June 26, 2016
If there were some way to get your hands on 50 million pints of your favorite Ben & Jerry’s flavor, would you do it? Well, OK, no matter how much you love ice cream, 50 million might be more than you and your friends could handle—but the point is, when you have a chance to do something that could make a huge positive impact, you should try it, right?
We think that registering 50 million more voters all across this country qualifies as both huge and positive. Think about that number. As of the November 2014 election, there were 142,166,000 registered voters in this country. Now imagine adding 50 million more—basically a 35% increase. Yeah, that’s a huge deal.
And the good news is that we know exactly how to make it happen: automatic voter registration (AVR).
What Is AVR?
There’s a lot to love about AVR, but its simplicity has got to be at the top of the list. In contrast to our current system, which puts the burden of registering to vote on citizens, AVR ensures that every eligible citizen is automatically registered.
In the US today, you’re not registered unless you make the effort to opt in. Under AVR, you're automatically registered unless you opt out.
More Convenient and Seamless for Us, the Voters
Not only that, but with AVR, government agencies (e.g., the department of motor vehicles, your Social Security office, a state university) are the ones responsible for providing election officials with all of your voter-registration information (including updates when you move, etc.). That kind of streamlined process is more convenient for voters, of course, but also cuts down on clerical errors and reduces the likelihood of fraud.
Democracy Ain’t Pretty
American Democracy Fun Fact: in real life, our election laws and practices are a mess. Rather than following a set of national guidelines, each state gets to, essentially, make up its own rules. But more hilarity ensues every Election Day because even the many jurisdictions within each state have a say in how people vote. This absurd level of inconsistency is just one reason why voter confusion remains high and voter turnout low compared to most other countries.
And it doesn’t help that lots of states are passing laws designed to make it even more difficult to vote, thanks in large part to how the Supreme Court took a sledgehammer to the Voting Rights Act (VRA). In short, it’s easy to get frustrated.
But our wacky system does have a bright side: if they’re up for it, states can actually pass good laws too!
Only 45 More to Go!
Five states—Oregon, California, West Virginia, Vermont, and Connecticut—have passed AVR legislation.
- Oregon, the first state to do so, said that it has added 51,588 voters to the rolls since January, and that more than half have come through the automatic registering process.
- California thinks that 6.6 million of its citizens are eligible but not registered, something that AVR should remedy.
- When signing the AVR bill, Vermont’s governor said, "While states across the country are making it harder for voters to get to the polls, Vermont is making it easier by moving forward with commonsense policies that remove unnecessary barriers and increase participation in our democracy." Go, Vermont!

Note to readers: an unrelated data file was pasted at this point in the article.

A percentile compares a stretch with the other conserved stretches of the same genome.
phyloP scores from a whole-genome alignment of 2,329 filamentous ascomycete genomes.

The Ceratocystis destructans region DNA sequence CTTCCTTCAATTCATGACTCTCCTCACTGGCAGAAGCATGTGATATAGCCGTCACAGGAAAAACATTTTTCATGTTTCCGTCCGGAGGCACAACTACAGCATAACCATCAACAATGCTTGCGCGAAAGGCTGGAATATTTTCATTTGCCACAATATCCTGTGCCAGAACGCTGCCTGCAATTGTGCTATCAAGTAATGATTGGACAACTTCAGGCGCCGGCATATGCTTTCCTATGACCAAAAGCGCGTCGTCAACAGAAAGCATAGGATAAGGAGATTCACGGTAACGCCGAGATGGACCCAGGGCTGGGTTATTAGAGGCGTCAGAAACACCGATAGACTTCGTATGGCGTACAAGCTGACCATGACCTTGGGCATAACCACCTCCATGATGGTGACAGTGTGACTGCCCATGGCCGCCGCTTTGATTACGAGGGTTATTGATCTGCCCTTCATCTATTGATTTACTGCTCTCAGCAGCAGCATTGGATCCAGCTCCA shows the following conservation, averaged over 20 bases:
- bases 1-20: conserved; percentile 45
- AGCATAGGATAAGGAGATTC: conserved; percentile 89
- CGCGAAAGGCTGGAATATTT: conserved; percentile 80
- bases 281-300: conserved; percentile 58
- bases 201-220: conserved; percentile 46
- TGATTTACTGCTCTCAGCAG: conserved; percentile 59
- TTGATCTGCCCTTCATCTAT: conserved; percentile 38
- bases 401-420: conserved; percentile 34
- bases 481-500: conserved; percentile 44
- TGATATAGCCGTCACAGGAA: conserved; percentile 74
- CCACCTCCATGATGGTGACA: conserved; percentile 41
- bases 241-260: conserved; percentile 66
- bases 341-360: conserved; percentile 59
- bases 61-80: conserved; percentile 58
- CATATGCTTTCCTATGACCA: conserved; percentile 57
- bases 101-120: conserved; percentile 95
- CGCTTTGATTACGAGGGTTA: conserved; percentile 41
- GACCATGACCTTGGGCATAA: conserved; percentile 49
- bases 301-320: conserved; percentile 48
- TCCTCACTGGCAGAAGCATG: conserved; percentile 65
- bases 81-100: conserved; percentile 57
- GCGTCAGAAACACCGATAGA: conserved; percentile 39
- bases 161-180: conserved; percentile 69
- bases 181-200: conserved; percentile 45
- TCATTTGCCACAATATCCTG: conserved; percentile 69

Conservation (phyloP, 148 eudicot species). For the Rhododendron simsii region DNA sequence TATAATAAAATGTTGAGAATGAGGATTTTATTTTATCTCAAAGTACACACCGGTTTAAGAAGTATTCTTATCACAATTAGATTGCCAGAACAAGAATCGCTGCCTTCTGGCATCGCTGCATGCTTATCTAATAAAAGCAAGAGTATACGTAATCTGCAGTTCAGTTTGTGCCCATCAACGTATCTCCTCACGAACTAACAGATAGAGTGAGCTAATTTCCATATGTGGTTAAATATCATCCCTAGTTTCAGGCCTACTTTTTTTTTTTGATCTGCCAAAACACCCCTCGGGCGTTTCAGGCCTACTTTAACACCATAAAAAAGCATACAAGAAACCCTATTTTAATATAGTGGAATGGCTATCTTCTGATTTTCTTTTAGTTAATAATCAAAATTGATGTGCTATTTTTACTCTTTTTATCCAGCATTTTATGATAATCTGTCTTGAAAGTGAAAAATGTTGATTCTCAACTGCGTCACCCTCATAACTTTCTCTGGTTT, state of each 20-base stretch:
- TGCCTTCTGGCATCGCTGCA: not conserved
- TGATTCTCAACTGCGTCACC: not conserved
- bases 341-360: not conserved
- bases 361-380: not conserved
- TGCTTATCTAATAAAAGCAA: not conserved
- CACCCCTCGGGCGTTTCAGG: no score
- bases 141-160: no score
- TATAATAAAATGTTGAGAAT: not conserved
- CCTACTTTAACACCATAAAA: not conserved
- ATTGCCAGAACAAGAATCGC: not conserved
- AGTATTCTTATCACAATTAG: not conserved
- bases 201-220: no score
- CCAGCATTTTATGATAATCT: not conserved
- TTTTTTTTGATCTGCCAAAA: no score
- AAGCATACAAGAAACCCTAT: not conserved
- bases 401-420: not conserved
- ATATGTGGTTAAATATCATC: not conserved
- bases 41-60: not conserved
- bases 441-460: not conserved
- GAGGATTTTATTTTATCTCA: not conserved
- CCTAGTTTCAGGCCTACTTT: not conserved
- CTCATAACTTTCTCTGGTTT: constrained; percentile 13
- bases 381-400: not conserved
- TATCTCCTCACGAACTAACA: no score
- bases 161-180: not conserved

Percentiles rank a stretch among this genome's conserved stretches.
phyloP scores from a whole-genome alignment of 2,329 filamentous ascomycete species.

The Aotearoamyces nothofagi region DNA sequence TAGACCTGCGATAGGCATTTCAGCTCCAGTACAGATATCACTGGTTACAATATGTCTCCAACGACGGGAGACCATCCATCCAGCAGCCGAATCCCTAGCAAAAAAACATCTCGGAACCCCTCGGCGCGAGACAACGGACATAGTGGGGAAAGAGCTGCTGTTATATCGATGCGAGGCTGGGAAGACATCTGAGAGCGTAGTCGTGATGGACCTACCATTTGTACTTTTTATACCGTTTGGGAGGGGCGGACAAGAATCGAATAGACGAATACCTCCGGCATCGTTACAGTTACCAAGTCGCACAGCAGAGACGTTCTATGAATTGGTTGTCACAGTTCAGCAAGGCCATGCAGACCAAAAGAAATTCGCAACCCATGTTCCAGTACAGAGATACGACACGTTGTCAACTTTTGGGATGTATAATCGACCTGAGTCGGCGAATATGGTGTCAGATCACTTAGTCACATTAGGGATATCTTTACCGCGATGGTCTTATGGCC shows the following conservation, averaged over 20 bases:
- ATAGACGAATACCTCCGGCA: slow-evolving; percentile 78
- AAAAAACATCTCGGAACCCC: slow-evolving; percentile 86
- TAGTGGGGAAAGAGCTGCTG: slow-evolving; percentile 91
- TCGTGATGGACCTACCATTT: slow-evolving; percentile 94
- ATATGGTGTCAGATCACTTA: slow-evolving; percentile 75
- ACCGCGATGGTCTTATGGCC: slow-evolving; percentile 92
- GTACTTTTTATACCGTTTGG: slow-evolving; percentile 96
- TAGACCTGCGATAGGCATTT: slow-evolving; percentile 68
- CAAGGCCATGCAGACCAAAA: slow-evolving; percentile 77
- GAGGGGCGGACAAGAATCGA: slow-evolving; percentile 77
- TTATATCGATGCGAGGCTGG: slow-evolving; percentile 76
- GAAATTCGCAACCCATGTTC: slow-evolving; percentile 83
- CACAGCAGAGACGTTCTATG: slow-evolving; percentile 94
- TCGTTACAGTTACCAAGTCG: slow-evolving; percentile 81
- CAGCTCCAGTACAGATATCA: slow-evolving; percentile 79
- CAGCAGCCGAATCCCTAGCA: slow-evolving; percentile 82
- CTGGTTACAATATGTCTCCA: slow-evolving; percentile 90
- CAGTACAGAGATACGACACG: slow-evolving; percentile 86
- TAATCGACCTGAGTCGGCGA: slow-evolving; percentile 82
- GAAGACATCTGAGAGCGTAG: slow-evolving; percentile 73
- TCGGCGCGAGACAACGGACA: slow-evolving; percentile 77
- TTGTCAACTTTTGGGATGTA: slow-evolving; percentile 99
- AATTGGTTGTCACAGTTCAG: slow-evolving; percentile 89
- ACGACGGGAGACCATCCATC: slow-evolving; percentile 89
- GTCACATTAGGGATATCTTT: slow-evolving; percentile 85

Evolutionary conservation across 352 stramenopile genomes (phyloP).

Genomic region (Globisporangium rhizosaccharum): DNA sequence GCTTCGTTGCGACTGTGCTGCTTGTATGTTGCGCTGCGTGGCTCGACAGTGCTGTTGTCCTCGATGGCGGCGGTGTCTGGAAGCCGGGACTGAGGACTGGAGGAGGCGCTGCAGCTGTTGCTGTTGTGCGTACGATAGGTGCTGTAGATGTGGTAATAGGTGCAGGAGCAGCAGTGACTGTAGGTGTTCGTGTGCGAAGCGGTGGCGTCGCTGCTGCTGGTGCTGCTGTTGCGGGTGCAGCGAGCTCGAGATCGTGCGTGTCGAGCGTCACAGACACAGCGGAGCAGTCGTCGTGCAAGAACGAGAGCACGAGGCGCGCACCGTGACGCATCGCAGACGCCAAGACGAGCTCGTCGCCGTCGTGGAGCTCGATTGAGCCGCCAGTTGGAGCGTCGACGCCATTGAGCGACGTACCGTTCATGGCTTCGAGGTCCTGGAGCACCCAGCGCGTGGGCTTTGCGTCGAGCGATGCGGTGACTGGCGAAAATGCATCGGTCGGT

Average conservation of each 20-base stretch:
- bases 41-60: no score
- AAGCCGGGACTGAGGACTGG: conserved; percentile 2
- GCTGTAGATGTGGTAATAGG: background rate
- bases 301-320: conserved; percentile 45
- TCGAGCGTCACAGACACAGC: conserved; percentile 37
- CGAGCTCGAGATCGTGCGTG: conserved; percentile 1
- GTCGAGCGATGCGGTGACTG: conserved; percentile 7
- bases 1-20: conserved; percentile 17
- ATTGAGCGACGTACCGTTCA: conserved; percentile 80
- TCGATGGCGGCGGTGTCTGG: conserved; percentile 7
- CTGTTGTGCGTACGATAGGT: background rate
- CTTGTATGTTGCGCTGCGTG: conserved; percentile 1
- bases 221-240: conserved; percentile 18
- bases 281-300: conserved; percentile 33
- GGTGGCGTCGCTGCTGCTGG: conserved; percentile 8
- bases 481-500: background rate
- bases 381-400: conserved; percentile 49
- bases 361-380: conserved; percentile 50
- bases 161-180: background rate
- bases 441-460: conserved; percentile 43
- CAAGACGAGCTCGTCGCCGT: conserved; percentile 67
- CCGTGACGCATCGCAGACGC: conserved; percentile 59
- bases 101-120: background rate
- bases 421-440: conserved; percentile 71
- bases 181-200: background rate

- Nationwide, as we mentioned, experts estimate that as many as 50 million potential voters could be registered by AVR. Does that mean that every registered voter will vote? Of course not—but AVR could nonetheless significantly increase turnout, which in a democracy badly in need of repair, can only be a good thing.
What’s the Holdup?
Let’s take a look at who supports AVR.
- President Obama has said that AVR “will protect the fundamental right of everybody. Democrats, Republicans, independents, seniors, folks with disabilities, the men and women of our military—it would make sure that it was easier for them to vote and have their vote counted.”
- Hillary Clinton is also on board, per a 2015 speech where she denounced voter ID laws.
- Bernie Sanders has cosponsored legislation that would require each state to set up AVR.
- 86 members of the House of Representatives have signed on to similar AVR legislation.
- AVR bills are being considered in 28 states plus Washington, DC.
Since AVR would make registration super easy for so many Americans—including African Americans, Latinos, students, the elderly, and the poor, who find themselves freshly disenfranchised in many states due to harsh voter ID laws—it’s hard to think of how or why anybody might object… Unless you’re the type of politician who, secretly or not, thinks that the biggest problem with our democracy isn’t all the unregulated money or low voter turnout, but the very fact that people want to vote at all.
Power to the People
Well, we believe that democracy only works when it works for everyone, when all of our citizens get to have their voices heard. 50 million newly registered voters: think of what a beautiful thing it would be to hear what they have to say.
When you’re shut out of the political process, your voice can’t be heard. Which leaves the decisions all too often to the ultra-wealthy and well-connected. AVR treats us all as equals: one person, one vote—automatically. That’s a democracy we can believe in.
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